Turkish authorities are increasingly censoring content online that does not fit Turkey's religious values, morality, and family values in recent years. The most recent example is an investigation launched by the Istanbul Chief Public Prosecutor's Office against Spotify.
The Office claims the music streaming platform, approved playlists that were “insulting religious values and state officials.” According to reports, the decision to launch the probe came after “the Presidential Communication Center received a large volume of complaints that the playlists were fostering Islamophobia by insulting religious values and state officials.”
Some of the playlist names include “Songs Recep Tayyip Erdogan listens to when drinking raki,” “Songs God listened to when throwing Adam out of heaven,” “Songs prophet Ali listens to when driving high speed,” and a podcast called “Devlet Bahceli [leader of National People Party] concept hotel, Love with a girl wearing Shakira belt,” according to Bianet reporting. It is not the songs specifically but the names of playlists that is drawing officials’ ire.
The prosecutor's office claims Spotify approved the names of playlists, but according to Spotify rules, an individual user can create as many playlists as they wish without Spotify's approval or oversight.
One Twitter user shared the names of other playlists too, among them “God's ringtone,” or “Eve did not hear God's announcement about banned fruit because she was listening to this playlist.“
Others joked about which other platforms are next:
⏰😸sırada windows, excel ve winzip var!
korkun lan bizden!
Spotify’a ‘dini değerlere ve devlet büyüklerine hakaret’ iddiasıyla soruşturma
İstanbul Cumhuriyet Başsavcılığı, şarkı listelerine verilen isimler nedeniyle Spotify hakkında soruşturma başlattıhttps://t.co/e0zP0mhuYI pic.twitter.com/X6aqsYeQqW
— คหкεт ⏰ รคคт¡ (@AnketSaati) August 7, 2022
⏰😸windows, excel and winzip are next!
Spotify facing investigation allegedly for ‘insulting religious values and state leaders.’ Istanbul Chief Public Prosecutor's Office launched an investigation against Spotify due to playlists’ names.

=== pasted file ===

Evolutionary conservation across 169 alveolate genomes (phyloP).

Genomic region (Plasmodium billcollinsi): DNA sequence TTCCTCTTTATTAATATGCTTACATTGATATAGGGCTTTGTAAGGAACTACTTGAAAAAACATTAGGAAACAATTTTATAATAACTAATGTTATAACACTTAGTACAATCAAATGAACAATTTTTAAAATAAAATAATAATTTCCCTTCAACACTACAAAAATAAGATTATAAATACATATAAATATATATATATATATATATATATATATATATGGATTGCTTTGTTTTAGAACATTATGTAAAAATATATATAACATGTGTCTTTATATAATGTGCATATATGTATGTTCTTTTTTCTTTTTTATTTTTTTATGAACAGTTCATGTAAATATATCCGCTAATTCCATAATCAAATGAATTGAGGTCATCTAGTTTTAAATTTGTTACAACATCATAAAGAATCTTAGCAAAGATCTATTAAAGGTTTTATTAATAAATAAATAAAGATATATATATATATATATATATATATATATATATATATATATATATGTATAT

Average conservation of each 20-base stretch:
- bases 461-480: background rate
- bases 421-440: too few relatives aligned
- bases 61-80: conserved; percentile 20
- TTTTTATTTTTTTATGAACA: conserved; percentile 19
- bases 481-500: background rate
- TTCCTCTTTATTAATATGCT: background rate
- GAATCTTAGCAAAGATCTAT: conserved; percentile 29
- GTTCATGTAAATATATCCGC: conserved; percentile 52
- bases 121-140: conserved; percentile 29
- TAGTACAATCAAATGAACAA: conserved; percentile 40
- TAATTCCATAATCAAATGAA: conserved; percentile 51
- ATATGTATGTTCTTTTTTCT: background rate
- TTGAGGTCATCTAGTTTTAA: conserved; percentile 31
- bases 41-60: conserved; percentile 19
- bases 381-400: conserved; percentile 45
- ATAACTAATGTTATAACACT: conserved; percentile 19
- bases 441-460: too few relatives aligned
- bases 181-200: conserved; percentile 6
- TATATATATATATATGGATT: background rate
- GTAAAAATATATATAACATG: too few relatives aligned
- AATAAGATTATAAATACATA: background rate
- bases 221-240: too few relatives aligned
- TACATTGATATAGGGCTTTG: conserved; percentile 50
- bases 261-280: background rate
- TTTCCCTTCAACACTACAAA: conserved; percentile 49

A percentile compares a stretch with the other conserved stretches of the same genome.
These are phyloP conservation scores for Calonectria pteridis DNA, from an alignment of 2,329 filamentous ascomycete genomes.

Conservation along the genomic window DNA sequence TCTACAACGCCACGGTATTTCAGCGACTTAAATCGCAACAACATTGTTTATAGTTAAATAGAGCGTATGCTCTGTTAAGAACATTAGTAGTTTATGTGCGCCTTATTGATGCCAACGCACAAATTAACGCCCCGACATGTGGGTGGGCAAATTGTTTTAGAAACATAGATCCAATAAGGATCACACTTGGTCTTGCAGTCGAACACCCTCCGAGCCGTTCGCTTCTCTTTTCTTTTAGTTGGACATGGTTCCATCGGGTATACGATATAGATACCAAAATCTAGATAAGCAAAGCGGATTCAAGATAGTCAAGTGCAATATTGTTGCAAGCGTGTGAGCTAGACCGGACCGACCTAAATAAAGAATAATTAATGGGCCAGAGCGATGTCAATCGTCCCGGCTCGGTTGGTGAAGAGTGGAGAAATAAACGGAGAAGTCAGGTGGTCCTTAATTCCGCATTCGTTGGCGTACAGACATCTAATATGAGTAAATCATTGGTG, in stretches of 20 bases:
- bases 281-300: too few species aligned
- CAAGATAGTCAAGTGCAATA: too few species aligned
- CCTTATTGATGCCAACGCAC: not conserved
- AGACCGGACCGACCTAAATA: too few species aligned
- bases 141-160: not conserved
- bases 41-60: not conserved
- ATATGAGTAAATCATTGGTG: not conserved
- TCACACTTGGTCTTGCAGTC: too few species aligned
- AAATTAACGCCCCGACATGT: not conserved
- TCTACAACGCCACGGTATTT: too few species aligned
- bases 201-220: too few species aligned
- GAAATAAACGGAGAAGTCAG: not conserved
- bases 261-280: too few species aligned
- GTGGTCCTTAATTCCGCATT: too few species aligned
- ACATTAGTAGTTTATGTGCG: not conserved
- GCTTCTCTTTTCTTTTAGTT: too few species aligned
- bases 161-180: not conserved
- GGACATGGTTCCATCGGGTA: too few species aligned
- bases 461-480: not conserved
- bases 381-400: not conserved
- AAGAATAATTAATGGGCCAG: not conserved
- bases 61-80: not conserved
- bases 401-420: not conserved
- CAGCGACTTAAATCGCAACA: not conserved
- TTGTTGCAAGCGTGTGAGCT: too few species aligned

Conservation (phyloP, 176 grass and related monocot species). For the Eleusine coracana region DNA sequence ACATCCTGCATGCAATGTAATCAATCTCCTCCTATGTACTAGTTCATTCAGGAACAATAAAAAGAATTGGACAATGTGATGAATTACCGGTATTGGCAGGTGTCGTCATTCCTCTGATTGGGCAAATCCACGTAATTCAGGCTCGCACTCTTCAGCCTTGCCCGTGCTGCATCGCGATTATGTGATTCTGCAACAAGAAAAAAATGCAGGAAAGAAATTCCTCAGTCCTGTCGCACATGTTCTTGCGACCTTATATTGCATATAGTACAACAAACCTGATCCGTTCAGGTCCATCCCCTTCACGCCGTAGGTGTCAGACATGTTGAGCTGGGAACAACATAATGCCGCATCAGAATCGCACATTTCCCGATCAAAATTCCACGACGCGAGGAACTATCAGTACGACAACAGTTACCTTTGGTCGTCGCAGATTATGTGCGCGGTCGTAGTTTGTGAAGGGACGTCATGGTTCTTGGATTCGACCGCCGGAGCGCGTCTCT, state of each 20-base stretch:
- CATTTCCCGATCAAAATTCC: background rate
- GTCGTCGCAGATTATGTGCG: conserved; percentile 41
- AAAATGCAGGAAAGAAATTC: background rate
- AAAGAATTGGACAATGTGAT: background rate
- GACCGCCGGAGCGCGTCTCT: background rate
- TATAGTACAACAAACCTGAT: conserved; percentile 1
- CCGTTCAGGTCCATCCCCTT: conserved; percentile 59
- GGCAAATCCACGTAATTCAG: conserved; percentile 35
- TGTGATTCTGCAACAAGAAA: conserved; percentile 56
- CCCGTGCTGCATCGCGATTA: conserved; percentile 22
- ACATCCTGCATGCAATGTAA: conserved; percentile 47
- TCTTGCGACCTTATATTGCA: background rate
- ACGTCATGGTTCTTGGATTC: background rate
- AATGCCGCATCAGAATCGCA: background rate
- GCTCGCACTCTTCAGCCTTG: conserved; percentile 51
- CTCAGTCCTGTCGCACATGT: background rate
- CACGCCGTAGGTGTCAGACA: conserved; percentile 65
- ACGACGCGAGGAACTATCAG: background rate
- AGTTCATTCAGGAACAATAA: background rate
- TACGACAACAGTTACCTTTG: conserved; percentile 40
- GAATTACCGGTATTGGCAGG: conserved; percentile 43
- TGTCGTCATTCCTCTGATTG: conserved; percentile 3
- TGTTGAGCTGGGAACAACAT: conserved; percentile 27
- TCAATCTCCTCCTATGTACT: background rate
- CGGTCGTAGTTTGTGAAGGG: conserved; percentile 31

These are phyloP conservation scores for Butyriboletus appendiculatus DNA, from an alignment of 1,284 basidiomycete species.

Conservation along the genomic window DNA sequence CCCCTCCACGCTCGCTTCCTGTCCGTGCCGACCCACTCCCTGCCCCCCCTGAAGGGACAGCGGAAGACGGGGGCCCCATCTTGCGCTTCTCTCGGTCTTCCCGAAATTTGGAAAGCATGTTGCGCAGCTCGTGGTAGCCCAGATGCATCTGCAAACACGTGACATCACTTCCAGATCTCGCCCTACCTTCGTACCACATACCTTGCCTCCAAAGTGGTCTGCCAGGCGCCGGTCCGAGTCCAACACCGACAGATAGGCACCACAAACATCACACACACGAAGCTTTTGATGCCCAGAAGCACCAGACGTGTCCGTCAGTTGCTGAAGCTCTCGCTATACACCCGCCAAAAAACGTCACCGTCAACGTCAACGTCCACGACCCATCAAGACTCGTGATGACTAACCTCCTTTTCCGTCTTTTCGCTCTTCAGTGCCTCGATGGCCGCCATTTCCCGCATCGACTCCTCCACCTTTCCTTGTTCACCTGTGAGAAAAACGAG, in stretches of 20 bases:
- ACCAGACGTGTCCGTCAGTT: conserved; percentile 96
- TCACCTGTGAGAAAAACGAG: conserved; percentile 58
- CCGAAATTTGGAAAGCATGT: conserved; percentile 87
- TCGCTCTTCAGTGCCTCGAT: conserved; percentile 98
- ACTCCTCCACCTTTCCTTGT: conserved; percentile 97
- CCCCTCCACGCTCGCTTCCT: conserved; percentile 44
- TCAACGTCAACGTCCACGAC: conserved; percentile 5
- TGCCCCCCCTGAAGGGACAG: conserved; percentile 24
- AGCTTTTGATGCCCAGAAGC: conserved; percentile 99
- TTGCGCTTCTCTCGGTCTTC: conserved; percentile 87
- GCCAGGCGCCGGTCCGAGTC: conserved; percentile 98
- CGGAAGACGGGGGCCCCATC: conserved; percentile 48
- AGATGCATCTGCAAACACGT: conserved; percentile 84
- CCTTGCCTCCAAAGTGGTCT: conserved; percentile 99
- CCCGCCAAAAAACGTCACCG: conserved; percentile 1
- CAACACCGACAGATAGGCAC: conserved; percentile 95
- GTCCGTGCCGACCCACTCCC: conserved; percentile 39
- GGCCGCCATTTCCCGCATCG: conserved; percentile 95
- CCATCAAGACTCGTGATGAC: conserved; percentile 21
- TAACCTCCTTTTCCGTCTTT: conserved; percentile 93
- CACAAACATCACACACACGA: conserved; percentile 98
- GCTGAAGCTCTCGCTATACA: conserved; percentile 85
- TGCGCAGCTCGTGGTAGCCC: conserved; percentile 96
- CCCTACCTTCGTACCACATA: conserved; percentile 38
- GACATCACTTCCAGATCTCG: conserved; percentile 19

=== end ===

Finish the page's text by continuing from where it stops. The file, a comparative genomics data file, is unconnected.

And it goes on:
adalet 10/10 olduğu için hiç sorunumuz yokmuşçasına spotify hakkında soruşturma açacağız tabii ki :) https://t.co/ZMoJenxys5
— arct✨ (@nediyomyaa) August 7, 2022
of course we will be investigating spotify when we have no issues thanks to our stellar justice system.
Çalma listelerini oluştururken Z kuşağının esprili tavrından Spotify nasibini aldı.
Yöneticileri büyük şoktadır, zira dünyanın hiç bir yerinde böyle bir soruşturma yaşamamışlardır https://t.co/EaU5E8L6fy
— Gökhan Azat (@gokhanazat) August 7, 2022
Spotify learned its lesson from generation Z's humor when creating playlists. Its managers must be in big shock, because this is probably the first time, they have ever faced an investigation of this nature.
This is not the first time Spotify finds itself in hot water in Turkey. In May 2021, the platform was ordered to remove “inappropriate content” from its site. In an interview with ArabNews, Cathryn Grothe, a research associate at Freedom House, said, “Streaming services such as Spotify create a unique space where people can express themselves, relate to loved ones and friends over shared music or podcasts, and engage on a range of important issues, including human rights and politics.”
Also in August 2022, the Chief Censor of Turkey's Radio and Television Supreme Council (RTÜK) launched a probe into Netflix's animated Jurassic World Camp Cretaceous series. “We are determined not to allow content that may negatively impact our children and youth and that disregard our values,” tweeted the head of RTÜK, Ebubekir Sahin. The show reportedly features LGBTQ+ characters.
In December 2021, RTÜK fined Netflix over the film “More the merrier,” claiming its plot and characters were immoral. The chief censor said the movie was “based on a fiction in which homosexuality, incest relationships, and swinging are intensely experienced.” In addition to getting a fine, the streaming platform was ordered to remove the film from its platform in Turkey.
In 2020, Netflix said it won't proceed with the local production of a film called “If only” (Simdiki Aklim Olsaydi) because RTÜK failed to approve the script of the show in which one of the characters was gay.
In 2019 RTÜK was granted powers to monitor online broadcasting ranging from on-demand platforms such as Netflix to regular and/or scheduled online broadcasts to amateur home video makers. Since then, online broadcasters have been required to obtain a license from RTÜK, meaning the organization frequently censors or rejects content it disapproves of. Netflix applied for a license the same year, while Spotify did so in October 2020 after RTÜK threatened to ban them otherwise.